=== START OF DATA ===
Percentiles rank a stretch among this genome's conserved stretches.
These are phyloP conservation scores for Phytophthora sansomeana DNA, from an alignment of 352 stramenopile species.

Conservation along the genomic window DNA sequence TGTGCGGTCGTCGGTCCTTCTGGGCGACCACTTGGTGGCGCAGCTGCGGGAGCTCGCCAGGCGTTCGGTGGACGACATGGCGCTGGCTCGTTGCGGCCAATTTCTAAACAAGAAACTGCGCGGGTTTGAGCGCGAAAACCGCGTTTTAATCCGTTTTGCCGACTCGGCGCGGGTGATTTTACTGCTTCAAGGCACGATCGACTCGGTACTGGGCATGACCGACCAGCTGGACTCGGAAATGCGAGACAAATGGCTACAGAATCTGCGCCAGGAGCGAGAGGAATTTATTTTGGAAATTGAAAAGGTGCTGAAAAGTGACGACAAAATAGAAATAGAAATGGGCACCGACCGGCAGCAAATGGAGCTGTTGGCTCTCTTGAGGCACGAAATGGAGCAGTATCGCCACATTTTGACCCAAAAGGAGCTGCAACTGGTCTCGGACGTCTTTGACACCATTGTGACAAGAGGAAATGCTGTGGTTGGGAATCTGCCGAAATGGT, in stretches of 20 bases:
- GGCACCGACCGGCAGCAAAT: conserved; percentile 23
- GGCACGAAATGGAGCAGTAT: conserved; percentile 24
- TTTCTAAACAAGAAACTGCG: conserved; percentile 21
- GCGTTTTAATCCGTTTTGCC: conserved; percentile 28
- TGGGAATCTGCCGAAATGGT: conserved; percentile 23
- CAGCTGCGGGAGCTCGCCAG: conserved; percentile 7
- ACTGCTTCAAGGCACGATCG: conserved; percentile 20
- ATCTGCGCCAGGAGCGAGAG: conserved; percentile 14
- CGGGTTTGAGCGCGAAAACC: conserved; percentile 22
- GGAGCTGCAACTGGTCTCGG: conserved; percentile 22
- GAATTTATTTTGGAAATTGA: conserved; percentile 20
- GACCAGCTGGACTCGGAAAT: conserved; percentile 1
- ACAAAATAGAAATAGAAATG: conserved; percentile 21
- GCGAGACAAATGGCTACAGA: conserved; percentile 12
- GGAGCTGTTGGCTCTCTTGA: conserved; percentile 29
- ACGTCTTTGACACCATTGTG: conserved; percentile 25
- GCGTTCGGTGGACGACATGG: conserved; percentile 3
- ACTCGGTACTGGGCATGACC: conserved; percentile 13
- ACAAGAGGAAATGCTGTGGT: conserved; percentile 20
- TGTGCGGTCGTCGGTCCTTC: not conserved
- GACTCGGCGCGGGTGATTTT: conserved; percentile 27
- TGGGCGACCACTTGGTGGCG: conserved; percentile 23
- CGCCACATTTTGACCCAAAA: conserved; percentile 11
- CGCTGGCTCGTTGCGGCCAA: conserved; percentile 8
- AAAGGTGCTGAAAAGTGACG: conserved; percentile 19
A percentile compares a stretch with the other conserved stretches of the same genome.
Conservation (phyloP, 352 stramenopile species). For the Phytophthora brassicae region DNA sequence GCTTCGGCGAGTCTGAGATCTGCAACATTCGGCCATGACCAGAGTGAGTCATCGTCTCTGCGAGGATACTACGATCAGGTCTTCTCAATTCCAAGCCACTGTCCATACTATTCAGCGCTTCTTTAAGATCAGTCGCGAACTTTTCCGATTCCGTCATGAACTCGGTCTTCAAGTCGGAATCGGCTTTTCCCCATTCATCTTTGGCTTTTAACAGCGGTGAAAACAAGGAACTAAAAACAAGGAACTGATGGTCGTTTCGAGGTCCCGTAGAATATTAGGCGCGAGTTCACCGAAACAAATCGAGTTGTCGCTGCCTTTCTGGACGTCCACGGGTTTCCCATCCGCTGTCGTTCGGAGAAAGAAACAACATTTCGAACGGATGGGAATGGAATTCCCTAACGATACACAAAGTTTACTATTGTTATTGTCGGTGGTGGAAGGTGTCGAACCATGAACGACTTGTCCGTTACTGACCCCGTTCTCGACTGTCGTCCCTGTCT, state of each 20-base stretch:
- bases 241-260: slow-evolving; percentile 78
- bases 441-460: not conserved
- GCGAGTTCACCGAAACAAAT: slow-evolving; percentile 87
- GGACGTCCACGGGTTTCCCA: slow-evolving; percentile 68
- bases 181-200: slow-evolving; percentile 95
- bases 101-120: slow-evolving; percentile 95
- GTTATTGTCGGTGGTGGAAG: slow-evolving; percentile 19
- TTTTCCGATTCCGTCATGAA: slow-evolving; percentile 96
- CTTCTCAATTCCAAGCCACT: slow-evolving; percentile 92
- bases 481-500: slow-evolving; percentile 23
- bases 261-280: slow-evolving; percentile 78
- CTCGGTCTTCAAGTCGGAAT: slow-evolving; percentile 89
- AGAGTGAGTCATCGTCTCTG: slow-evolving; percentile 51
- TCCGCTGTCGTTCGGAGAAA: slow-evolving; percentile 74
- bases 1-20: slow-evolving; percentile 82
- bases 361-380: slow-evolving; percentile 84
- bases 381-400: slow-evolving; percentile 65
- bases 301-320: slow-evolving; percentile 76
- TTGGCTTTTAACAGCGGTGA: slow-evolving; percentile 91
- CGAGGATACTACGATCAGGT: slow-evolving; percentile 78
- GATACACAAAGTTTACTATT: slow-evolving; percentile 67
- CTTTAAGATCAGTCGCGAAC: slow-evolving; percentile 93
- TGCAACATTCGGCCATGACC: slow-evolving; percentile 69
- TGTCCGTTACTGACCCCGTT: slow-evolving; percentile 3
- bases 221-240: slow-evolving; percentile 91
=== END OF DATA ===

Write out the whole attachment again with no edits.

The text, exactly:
Percentiles rank a stretch among this genome's conserved stretches.
These are phyloP conservation scores for Phytophthora sansomeana DNA, from an alignment of 352 stramenopile species.

Conservation along the genomic window DNA sequence TGTGCGGTCGTCGGTCCTTCTGGGCGACCACTTGGTGGCGCAGCTGCGGGAGCTCGCCAGGCGTTCGGTGGACGACATGGCGCTGGCTCGTTGCGGCCAATTTCTAAACAAGAAACTGCGCGGGTTTGAGCGCGAAAACCGCGTTTTAATCCGTTTTGCCGACTCGGCGCGGGTGATTTTACTGCTTCAAGGCACGATCGACTCGGTACTGGGCATGACCGACCAGCTGGACTCGGAAATGCGAGACAAATGGCTACAGAATCTGCGCCAGGAGCGAGAGGAATTTATTTTGGAAATTGAAAAGGTGCTGAAAAGTGACGACAAAATAGAAATAGAAATGGGCACCGACCGGCAGCAAATGGAGCTGTTGGCTCTCTTGAGGCACGAAATGGAGCAGTATCGCCACATTTTGACCCAAAAGGAGCTGCAACTGGTCTCGGACGTCTTTGACACCATTGTGACAAGAGGAAATGCTGTGGTTGGGAATCTGCCGAAATGGT, in stretches of 20 bases:
- GGCACCGACCGGCAGCAAAT: conserved; percentile 23
- GGCACGAAATGGAGCAGTAT: conserved; percentile 24
- TTTCTAAACAAGAAACTGCG: conserved; percentile 21
- GCGTTTTAATCCGTTTTGCC: conserved; percentile 28
- TGGGAATCTGCCGAAATGGT: conserved; percentile 23
- CAGCTGCGGGAGCTCGCCAG: conserved; percentile 7
- ACTGCTTCAAGGCACGATCG: conserved; percentile 20
- ATCTGCGCCAGGAGCGAGAG: conserved; percentile 14
- CGGGTTTGAGCGCGAAAACC: conserved; percentile 22
- GGAGCTGCAACTGGTCTCGG: conserved; percentile 22
- GAATTTATTTTGGAAATTGA: conserved; percentile 20
- GACCAGCTGGACTCGGAAAT: conserved; percentile 1
- ACAAAATAGAAATAGAAATG: conserved; percentile 21
- GCGAGACAAATGGCTACAGA: conserved; percentile 12
- GGAGCTGTTGGCTCTCTTGA: conserved; percentile 29
- ACGTCTTTGACACCATTGTG: conserved; percentile 25
- GCGTTCGGTGGACGACATGG: conserved; percentile 3
- ACTCGGTACTGGGCATGACC: conserved; percentile 13
- ACAAGAGGAAATGCTGTGGT: conserved; percentile 20
- TGTGCGGTCGTCGGTCCTTC: not conserved
- GACTCGGCGCGGGTGATTTT: conserved; percentile 27
- TGGGCGACCACTTGGTGGCG: conserved; percentile 23
- CGCCACATTTTGACCCAAAA: conserved; percentile 11
- CGCTGGCTCGTTGCGGCCAA: conserved; percentile 8
- AAAGGTGCTGAAAAGTGACG: conserved; percentile 19
A percentile compares a stretch with the other conserved stretches of the same genome.
Conservation (phyloP, 352 stramenopile species). For the Phytophthora brassicae region DNA sequence GCTTCGGCGAGTCTGAGATCTGCAACATTCGGCCATGACCAGAGTGAGTCATCGTCTCTGCGAGGATACTACGATCAGGTCTTCTCAATTCCAAGCCACTGTCCATACTATTCAGCGCTTCTTTAAGATCAGTCGCGAACTTTTCCGATTCCGTCATGAACTCGGTCTTCAAGTCGGAATCGGCTTTTCCCCATTCATCTTTGGCTTTTAACAGCGGTGAAAACAAGGAACTAAAAACAAGGAACTGATGGTCGTTTCGAGGTCCCGTAGAATATTAGGCGCGAGTTCACCGAAACAAATCGAGTTGTCGCTGCCTTTCTGGACGTCCACGGGTTTCCCATCCGCTGTCGTTCGGAGAAAGAAACAACATTTCGAACGGATGGGAATGGAATTCCCTAACGATACACAAAGTTTACTATTGTTATTGTCGGTGGTGGAAGGTGTCGAACCATGAACGACTTGTCCGTTACTGACCCCGTTCTCGACTGTCGTCCCTGTCT, state of each 20-base stretch:
- bases 241-260: slow-evolving; percentile 78
- bases 441-460: not conserved
- GCGAGTTCACCGAAACAAAT: slow-evolving; percentile 87
- GGACGTCCACGGGTTTCCCA: slow-evolving; percentile 68
- bases 181-200: slow-evolving; percentile 95
- bases 101-120: slow-evolving; percentile 95
- GTTATTGTCGGTGGTGGAAG: slow-evolving; percentile 19
- TTTTCCGATTCCGTCATGAA: slow-evolving; percentile 96
- CTTCTCAATTCCAAGCCACT: slow-evolving; percentile 92
- bases 481-500: slow-evolving; percentile 23
- bases 261-280: slow-evolving; percentile 78
- CTCGGTCTTCAAGTCGGAAT: slow-evolving; percentile 89
- AGAGTGAGTCATCGTCTCTG: slow-evolving; percentile 51
- TCCGCTGTCGTTCGGAGAAA: slow-evolving; percentile 74
- bases 1-20: slow-evolving; percentile 82
- bases 361-380: slow-evolving; percentile 84
- bases 381-400: slow-evolving; percentile 65
- bases 301-320: slow-evolving; percentile 76
- TTGGCTTTTAACAGCGGTGA: slow-evolving; percentile 91
- CGAGGATACTACGATCAGGT: slow-evolving; percentile 78
- GATACACAAAGTTTACTATT: slow-evolving; percentile 67
- CTTTAAGATCAGTCGCGAAC: slow-evolving; percentile 93
- TGCAACATTCGGCCATGACC: slow-evolving; percentile 69
- TGTCCGTTACTGACCCCGTT: slow-evolving; percentile 3
- bases 221-240: slow-evolving; percentile 91